my nephew into silence while he attempts to think how to respond to my counter-intuitive view of what Christianity is, viz not about being nice to others, and something public not private.
So while he is thinking, I thought I’d have a go today at responding to my not entirely rhetorical question, how do you decide what is right and wrong, good and evil?
Do good, avoid evil
In my earlier post I mentioned the Golden Rule, which can be summarized as ‘Whatever you wish others would do to you, do to them’. (Mt 7:12).
Aside from the Golden Rule there is another fundamental moral principle embedded in Christianity (and shared with Judaism), namely the principle “Do good and avoid evil’.
But how do we know what good and evil are?
Do we really have to rely on those dusty old passages from Genesis and Leviticus?
The Catholic answer is no. We can actually work out for ourselves what is good and what is evil using our reason. The Catholic view is that the ‘natural law’ is programmed into all of us, and that we can, if we think hard and logically enough about it, work it out for ourselves.
So what are the basic principles of the natural law?
One of the problems we often have in our culture is that we tend to look at things from an individual perspective – what I want to do right now as ‘the good’. But the idea of the natural law is actually rather closer (somewhat ironically) in concept to ideas about ‘the selfish gene’ – they are inclinations in our nature to specific good things that drive the continuation of both our particular culture and the human race.
And the requirement that we obey the natural law rests in large part on the idea of that the ‘common good’ of society as a whole is important, and may require the individual to sacrifice his or her own personal preferences.
There are different formulations around what the natural law consists of, but in essence it is based on the idea that we naturally have three key inclinations: self-preservation, to have and raise children, and to know the truth about God and live in society.
From these three inclinations you can derive most of the fundamental laws that underpin both Biblical morality and secular laws.
From the instinct to self-preservation, for example, comes the commandment not to kill and the laws against suicide (or euthanasia, abortion, etc). From the instinct to marry and have children, and thus continue the race, comes the case against gay marriage.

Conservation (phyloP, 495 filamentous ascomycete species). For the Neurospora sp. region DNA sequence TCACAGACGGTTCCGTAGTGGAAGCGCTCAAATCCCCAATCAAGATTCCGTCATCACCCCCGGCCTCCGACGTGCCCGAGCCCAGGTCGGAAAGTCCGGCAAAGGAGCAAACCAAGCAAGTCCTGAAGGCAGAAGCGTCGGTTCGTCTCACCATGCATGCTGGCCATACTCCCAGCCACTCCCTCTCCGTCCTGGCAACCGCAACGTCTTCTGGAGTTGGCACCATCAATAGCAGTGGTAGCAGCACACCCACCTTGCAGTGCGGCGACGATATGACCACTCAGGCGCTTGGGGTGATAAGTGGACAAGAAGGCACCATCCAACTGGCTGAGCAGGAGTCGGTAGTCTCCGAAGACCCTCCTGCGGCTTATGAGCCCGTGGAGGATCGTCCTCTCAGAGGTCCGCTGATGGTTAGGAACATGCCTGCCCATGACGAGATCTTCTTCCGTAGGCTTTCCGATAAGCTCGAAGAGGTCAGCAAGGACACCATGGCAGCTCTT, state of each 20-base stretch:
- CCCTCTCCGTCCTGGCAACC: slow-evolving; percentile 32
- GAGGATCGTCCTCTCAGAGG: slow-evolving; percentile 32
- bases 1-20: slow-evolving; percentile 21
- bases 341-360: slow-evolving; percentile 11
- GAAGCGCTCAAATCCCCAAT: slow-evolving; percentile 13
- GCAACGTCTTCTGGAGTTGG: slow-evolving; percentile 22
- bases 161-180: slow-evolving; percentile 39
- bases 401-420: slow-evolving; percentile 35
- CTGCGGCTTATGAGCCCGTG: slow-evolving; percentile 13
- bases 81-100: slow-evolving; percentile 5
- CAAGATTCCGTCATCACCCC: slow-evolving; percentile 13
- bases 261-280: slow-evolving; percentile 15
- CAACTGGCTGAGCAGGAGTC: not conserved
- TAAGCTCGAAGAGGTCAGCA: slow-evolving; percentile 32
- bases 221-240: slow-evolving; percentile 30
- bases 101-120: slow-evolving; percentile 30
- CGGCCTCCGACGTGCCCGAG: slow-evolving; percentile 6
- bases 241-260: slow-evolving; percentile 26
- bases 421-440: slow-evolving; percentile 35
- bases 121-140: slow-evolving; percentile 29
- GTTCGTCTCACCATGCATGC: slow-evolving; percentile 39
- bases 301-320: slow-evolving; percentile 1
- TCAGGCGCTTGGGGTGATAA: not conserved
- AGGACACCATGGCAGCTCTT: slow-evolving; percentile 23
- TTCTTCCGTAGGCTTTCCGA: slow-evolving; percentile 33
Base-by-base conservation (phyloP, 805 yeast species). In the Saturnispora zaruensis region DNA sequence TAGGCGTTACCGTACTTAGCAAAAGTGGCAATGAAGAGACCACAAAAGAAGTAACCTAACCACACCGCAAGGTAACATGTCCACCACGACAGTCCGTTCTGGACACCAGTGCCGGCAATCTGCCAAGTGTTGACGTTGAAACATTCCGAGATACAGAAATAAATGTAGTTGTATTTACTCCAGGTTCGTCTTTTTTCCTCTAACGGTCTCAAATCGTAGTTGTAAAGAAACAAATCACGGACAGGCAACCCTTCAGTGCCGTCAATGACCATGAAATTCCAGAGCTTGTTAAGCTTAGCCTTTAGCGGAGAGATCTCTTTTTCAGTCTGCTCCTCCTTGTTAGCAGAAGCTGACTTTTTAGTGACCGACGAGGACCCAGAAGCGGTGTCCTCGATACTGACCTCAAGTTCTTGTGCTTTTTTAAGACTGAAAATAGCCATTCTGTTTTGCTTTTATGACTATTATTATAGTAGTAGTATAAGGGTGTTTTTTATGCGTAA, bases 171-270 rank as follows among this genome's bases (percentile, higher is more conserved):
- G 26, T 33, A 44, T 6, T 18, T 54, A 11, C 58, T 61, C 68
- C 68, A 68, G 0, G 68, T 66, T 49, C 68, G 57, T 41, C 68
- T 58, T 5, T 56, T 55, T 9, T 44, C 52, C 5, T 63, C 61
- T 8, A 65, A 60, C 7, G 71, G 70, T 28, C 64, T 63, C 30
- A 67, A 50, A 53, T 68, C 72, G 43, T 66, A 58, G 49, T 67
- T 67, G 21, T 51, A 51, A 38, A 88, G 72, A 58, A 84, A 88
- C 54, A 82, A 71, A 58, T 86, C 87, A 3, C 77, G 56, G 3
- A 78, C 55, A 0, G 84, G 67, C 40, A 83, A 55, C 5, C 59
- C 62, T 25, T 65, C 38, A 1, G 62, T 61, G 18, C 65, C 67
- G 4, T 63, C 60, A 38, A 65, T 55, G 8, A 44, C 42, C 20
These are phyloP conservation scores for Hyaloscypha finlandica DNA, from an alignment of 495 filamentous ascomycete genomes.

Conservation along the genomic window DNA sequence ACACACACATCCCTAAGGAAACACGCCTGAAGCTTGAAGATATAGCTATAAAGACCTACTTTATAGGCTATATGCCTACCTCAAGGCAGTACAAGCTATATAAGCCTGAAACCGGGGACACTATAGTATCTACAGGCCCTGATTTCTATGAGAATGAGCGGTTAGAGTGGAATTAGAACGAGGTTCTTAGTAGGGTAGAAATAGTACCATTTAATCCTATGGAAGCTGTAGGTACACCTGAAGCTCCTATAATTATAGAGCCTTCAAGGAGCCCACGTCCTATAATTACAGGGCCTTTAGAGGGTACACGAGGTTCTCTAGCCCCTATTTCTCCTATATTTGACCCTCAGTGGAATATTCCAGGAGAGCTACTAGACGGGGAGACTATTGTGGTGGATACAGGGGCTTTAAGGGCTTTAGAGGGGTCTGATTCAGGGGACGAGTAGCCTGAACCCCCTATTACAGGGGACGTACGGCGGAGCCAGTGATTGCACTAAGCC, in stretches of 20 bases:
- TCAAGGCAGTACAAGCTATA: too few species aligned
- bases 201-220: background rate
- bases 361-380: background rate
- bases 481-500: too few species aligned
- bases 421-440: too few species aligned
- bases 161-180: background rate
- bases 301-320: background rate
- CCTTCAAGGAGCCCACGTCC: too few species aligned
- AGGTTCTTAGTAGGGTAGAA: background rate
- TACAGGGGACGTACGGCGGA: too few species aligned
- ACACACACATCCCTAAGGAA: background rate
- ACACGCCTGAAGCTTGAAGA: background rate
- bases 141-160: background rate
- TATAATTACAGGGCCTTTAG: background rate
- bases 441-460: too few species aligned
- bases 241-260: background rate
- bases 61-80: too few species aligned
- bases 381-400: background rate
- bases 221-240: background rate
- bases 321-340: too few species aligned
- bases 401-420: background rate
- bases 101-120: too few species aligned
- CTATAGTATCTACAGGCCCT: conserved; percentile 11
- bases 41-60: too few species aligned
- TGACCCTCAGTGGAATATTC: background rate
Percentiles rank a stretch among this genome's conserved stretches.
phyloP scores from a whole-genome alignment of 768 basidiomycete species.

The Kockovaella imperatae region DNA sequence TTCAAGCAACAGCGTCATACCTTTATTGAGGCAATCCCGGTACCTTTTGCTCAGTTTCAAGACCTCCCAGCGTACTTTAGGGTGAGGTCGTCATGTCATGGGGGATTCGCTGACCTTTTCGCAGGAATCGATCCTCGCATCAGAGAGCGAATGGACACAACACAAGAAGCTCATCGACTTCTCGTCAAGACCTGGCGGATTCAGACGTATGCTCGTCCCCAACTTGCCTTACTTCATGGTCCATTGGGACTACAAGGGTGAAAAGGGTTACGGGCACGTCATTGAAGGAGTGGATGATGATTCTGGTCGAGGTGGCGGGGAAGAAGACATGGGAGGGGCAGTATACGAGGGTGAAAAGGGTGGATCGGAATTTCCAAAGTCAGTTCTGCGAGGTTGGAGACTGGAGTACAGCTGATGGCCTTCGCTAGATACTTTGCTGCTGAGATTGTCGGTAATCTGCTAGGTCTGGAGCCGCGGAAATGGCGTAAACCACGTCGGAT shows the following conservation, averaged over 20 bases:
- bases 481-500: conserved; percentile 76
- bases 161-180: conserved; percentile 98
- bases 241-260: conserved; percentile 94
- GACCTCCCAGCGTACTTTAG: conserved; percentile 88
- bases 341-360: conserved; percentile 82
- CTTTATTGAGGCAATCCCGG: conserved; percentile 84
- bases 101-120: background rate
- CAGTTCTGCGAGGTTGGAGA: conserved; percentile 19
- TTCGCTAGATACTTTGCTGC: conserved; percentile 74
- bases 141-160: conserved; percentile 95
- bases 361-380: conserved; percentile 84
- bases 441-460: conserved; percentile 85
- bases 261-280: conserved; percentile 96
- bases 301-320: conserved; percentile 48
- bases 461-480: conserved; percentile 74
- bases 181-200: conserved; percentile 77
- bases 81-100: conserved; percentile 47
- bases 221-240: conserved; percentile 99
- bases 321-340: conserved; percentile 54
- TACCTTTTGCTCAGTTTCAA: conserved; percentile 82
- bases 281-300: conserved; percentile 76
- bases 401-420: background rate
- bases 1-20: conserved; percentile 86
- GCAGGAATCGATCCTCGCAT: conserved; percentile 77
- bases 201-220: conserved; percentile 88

And there have been no lasting societies (as yet at any rate!) that have managed to completely exclude God from their consideration.
The argument is that God gave us these natural instincts for a reason, enabling us to survive, multiply and be the custodians of the Earth. And if you think about it for a moment, any culture that attempts to run counter to these fundamental instincts in its laws is inevitably doomed to collapse, probably sooner rather than later.
So why aren’t these principles self-evident to us now?
The obvious question then is, if these things are programmed into us, why aren’t they always obvious and why don’t we always do what is right?
The answer is that they generally are – we do tend to instinctively squirm when we see behaviour that runs counter to the natural law.
But humans have an amazing capacity to rationalize what they want to do.
There are several reasons for that. The first is Original Sin – by virtue of the Fall (ie getting kicked out of Eden), we are subject to ignorance and the tendency towards sin. We don’t always think through or even know what is truly good for us in the long term.
Secondly, what we think is right and wrong is conditioned to some degree by what we are taught, and the conscious and unconscious assumptions of our society. And societies can get things very wrong indeed, for surprisingly long periods of time (think of the Aztecs, sacrificing thousands and thousands of people to their gods until the Spanish stopped them).
Thirdly, even when we know objectively what is right or wrong, we can often ignore what we know in favour of what we want to do: think for example of the smoker who knows full well that smoking is bad for your health – but blithely hopes that it won’t affect them.
For all of these reasons, revelation – including in the form of the Bible – is given to us as a backstop, a check on our natural tendency to avoid hard truths. Formulations such as the ten commandments are there to save us the time and effort of reasoning it all out for ourselves, and to confirm clearly what can be obscured by our own and a particular culture's rationalizations.
The other factor is that the crucial difference between us and a computer program is that we have free will – we can choose to disregard these natural inclinations. But doing so has consequences in terms of our relationship to God and the future…
And that is probably enough for now.